Giant sequoias and California redwoods (also called coast redwoods) are nature’s skyscrapers. These enormous trees exist primarily in Northern California, and though they have a number of common characteristics, including distinctive cinnamon-red bark, they are different species.
Giant sequoias can grow to be about 30 feet (9 meters) in diameter and more than 250 feet (76 meters) tall. The biggest of these behemoths is General Sherman, a giant sequoia in Sequoia National Park. General Sherman stands 275 feet (84 meters) tall, has a 102-foot (31 meters) circumference, and weighs an incredible 2.7 million pounds (1.2 million kilograms). Giant sequoias can live to 3,000 years, with the oldest on record living more than 3,500 years.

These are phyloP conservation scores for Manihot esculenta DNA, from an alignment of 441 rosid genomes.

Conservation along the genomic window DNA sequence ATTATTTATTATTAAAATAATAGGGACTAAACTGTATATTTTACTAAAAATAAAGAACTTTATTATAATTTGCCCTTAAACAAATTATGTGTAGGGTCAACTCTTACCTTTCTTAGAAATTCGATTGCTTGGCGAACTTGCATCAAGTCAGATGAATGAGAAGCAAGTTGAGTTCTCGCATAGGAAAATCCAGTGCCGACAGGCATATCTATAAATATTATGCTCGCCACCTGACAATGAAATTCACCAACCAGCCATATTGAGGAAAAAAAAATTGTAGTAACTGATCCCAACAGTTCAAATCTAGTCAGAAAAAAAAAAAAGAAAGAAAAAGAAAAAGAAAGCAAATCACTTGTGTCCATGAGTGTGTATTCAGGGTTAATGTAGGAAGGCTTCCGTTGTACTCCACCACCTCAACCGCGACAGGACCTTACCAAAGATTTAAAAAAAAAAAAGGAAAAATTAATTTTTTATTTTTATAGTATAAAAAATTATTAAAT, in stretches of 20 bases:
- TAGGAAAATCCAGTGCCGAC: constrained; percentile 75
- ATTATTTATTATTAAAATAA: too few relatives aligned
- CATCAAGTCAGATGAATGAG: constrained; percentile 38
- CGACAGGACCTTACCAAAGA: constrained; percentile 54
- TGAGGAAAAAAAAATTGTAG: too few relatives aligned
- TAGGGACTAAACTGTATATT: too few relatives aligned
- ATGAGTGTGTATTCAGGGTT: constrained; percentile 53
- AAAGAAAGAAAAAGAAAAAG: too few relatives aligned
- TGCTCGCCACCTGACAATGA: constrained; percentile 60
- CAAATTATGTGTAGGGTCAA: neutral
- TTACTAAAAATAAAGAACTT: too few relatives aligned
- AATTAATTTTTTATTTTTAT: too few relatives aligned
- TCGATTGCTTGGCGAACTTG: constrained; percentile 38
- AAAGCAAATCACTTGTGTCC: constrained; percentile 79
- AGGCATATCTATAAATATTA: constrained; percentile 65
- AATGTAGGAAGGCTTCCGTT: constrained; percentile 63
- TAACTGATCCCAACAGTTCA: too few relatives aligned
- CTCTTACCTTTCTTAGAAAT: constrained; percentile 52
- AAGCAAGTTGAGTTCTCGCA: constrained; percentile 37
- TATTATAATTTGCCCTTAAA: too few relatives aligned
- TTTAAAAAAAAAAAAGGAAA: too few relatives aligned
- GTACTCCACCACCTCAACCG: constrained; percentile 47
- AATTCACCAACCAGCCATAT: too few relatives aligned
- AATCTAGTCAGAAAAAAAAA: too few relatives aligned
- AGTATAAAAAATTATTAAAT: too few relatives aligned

Mature sequoias lack branches on the lower half of their trunks. Sequoia trunks taper as they rise, forming a rounded top where individual branches sweep downward. Their green leaves are small, scale-like, and arranged in spirals. Both male and females cones are carried on the same tree.